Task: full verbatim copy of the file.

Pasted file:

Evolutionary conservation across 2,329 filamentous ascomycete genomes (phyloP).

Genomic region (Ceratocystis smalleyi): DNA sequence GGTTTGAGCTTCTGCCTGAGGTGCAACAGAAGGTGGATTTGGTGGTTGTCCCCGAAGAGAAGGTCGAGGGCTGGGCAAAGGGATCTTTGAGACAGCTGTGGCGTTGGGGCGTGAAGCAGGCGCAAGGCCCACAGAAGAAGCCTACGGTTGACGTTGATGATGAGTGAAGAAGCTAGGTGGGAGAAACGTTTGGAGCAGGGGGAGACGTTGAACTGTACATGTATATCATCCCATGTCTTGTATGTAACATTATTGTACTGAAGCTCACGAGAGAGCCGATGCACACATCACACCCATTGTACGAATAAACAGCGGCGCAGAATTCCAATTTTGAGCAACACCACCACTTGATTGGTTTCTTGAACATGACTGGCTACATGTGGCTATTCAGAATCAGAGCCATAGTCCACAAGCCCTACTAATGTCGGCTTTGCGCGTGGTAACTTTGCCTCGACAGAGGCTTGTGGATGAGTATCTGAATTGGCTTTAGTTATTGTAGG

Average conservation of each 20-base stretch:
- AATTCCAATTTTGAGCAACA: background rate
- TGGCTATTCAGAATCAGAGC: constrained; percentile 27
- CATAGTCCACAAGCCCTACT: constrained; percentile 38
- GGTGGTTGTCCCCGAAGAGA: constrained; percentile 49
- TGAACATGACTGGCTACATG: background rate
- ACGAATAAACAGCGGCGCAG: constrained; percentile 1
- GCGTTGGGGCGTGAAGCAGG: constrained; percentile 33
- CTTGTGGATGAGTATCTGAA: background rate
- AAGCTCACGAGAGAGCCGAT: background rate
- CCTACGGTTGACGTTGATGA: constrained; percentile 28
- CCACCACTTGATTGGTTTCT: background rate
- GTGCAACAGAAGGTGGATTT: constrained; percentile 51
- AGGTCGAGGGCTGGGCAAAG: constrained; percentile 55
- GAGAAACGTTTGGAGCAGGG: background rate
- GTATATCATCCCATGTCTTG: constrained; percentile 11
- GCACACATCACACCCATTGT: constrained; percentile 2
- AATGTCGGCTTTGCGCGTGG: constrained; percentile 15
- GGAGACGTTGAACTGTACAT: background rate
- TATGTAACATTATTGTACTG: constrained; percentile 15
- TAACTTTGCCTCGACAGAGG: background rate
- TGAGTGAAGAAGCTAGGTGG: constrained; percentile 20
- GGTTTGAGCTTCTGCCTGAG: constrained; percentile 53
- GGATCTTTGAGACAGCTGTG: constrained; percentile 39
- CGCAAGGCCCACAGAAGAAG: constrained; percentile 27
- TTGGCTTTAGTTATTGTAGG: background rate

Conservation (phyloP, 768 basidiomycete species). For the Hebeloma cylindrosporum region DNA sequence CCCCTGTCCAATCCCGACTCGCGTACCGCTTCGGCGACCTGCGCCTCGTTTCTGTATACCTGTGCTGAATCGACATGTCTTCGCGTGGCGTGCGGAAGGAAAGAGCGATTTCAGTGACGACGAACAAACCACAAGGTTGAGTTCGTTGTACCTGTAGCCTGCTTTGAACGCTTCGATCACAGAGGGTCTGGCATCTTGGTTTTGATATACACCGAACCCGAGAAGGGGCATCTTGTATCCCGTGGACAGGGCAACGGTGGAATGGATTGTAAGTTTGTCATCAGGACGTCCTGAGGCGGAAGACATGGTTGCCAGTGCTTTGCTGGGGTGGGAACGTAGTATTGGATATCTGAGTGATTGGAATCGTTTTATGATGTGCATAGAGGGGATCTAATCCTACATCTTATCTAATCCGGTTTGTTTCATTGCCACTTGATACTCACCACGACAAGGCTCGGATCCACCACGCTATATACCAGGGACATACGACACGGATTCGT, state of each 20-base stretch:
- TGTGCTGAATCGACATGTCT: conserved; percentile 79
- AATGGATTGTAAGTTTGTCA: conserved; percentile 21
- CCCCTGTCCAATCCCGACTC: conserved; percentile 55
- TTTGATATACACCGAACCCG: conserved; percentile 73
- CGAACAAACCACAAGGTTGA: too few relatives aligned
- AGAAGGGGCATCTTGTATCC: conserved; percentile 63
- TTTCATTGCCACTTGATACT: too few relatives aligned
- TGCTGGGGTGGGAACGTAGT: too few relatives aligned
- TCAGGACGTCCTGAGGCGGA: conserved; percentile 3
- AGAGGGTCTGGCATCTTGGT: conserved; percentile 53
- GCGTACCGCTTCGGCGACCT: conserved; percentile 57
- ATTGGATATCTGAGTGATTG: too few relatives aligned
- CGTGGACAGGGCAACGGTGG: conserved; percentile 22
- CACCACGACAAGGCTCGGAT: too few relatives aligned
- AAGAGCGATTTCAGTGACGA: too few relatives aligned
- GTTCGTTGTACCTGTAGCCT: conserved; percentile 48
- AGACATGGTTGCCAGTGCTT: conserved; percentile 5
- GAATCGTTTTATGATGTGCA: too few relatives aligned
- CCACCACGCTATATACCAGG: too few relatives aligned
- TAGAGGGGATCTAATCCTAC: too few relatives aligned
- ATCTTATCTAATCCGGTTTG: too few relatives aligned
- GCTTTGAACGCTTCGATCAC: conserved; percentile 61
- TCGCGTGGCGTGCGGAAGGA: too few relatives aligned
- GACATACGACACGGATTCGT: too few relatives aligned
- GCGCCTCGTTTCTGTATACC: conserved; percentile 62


Evolutionary conservation across 2,329 filamentous ascomycete genomes (phyloP).

Genomic region (Ceratocystis smalleyi): DNA sequence GGTTTGAGCTTCTGCCTGAGGTGCAACAGAAGGTGGATTTGGTGGTTGTCCCCGAAGAGAAGGTCGAGGGCTGGGCAAAGGGATCTTTGAGACAGCTGTGGCGTTGGGGCGTGAAGCAGGCGCAAGGCCCACAGAAGAAGCCTACGGTTGACGTTGATGATGAGTGAAGAAGCTAGGTGGGAGAAACGTTTGGAGCAGGGGGAGACGTTGAACTGTACATGTATATCATCCCATGTCTTGTATGTAACATTATTGTACTGAAGCTCACGAGAGAGCCGATGCACACATCACACCCATTGTACGAATAAACAGCGGCGCAGAATTCCAATTTTGAGCAACACCACCACTTGATTGGTTTCTTGAACATGACTGGCTACATGTGGCTATTCAGAATCAGAGCCATAGTCCACAAGCCCTACTAATGTCGGCTTTGCGCGTGGTAACTTTGCCTCGACAGAGGCTTGTGGATGAGTATCTGAATTGGCTTTAGTTATTGTAGG

Average conservation of each 20-base stretch:
- AATTCCAATTTTGAGCAACA: background rate
- TGGCTATTCAGAATCAGAGC: constrained; percentile 27
- CATAGTCCACAAGCCCTACT: constrained; percentile 38
- GGTGGTTGTCCCCGAAGAGA: constrained; percentile 49
- TGAACATGACTGGCTACATG: background rate
- ACGAATAAACAGCGGCGCAG: constrained; percentile 1
- GCGTTGGGGCGTGAAGCAGG: constrained; percentile 33
- CTTGTGGATGAGTATCTGAA: background rate
- AAGCTCACGAGAGAGCCGAT: background rate
- CCTACGGTTGACGTTGATGA: constrained; percentile 28
- CCACCACTTGATTGGTTTCT: background rate
- GTGCAACAGAAGGTGGATTT: constrained; percentile 51
- AGGTCGAGGGCTGGGCAAAG: constrained; percentile 55
- GAGAAACGTTTGGAGCAGGG: background rate
- GTATATCATCCCATGTCTTG: constrained; percentile 11
- GCACACATCACACCCATTGT: constrained; percentile 2
- AATGTCGGCTTTGCGCGTGG: constrained; percentile 15
- GGAGACGTTGAACTGTACAT: background rate
- TATGTAACATTATTGTACTG: constrained; percentile 15
- TAACTTTGCCTCGACAGAGG: background rate
- TGAGTGAAGAAGCTAGGTGG: constrained; percentile 20
- GGTTTGAGCTTCTGCCTGAG: constrained; percentile 53
- GGATCTTTGAGACAGCTGTG: constrained; percentile 39
- CGCAAGGCCCACAGAAGAAG: constrained; percentile 27
- TTGGCTTTAGTTATTGTAGG: background rate

Conservation (phyloP, 768 basidiomycete species). For the Hebeloma cylindrosporum region DNA sequence CCCCTGTCCAATCCCGACTCGCGTACCGCTTCGGCGACCTGCGCCTCGTTTCTGTATACCTGTGCTGAATCGACATGTCTTCGCGTGGCGTGCGGAAGGAAAGAGCGATTTCAGTGACGACGAACAAACCACAAGGTTGAGTTCGTTGTACCTGTAGCCTGCTTTGAACGCTTCGATCACAGAGGGTCTGGCATCTTGGTTTTGATATACACCGAACCCGAGAAGGGGCATCTTGTATCCCGTGGACAGGGCAACGGTGGAATGGATTGTAAGTTTGTCATCAGGACGTCCTGAGGCGGAAGACATGGTTGCCAGTGCTTTGCTGGGGTGGGAACGTAGTATTGGATATCTGAGTGATTGGAATCGTTTTATGATGTGCATAGAGGGGATCTAATCCTACATCTTATCTAATCCGGTTTGTTTCATTGCCACTTGATACTCACCACGACAAGGCTCGGATCCACCACGCTATATACCAGGGACATACGACACGGATTCGT, state of each 20-base stretch:
- TGTGCTGAATCGACATGTCT: conserved; percentile 79
- AATGGATTGTAAGTTTGTCA: conserved; percentile 21
- CCCCTGTCCAATCCCGACTC: conserved; percentile 55
- TTTGATATACACCGAACCCG: conserved; percentile 73
- CGAACAAACCACAAGGTTGA: too few relatives aligned
- AGAAGGGGCATCTTGTATCC: conserved; percentile 63
- TTTCATTGCCACTTGATACT: too few relatives aligned
- TGCTGGGGTGGGAACGTAGT: too few relatives aligned
- TCAGGACGTCCTGAGGCGGA: conserved; percentile 3
- AGAGGGTCTGGCATCTTGGT: conserved; percentile 53
- GCGTACCGCTTCGGCGACCT: conserved; percentile 57
- ATTGGATATCTGAGTGATTG: too few relatives aligned
- CGTGGACAGGGCAACGGTGG: conserved; percentile 22
- CACCACGACAAGGCTCGGAT: too few relatives aligned
- AAGAGCGATTTCAGTGACGA: too few relatives aligned
- GTTCGTTGTACCTGTAGCCT: conserved; percentile 48
- AGACATGGTTGCCAGTGCTT: conserved; percentile 5
- GAATCGTTTTATGATGTGCA: too few relatives aligned
- CCACCACGCTATATACCAGG: too few relatives aligned
- TAGAGGGGATCTAATCCTAC: too few relatives aligned
- ATCTTATCTAATCCGGTTTG: too few relatives aligned
- GCTTTGAACGCTTCGATCAC: conserved; percentile 61
- TCGCGTGGCGTGCGGAAGGA: too few relatives aligned
- GACATACGACACGGATTCGT: too few relatives aligned
- GCGCCTCGTTTCTGTATACC: conserved; percentile 62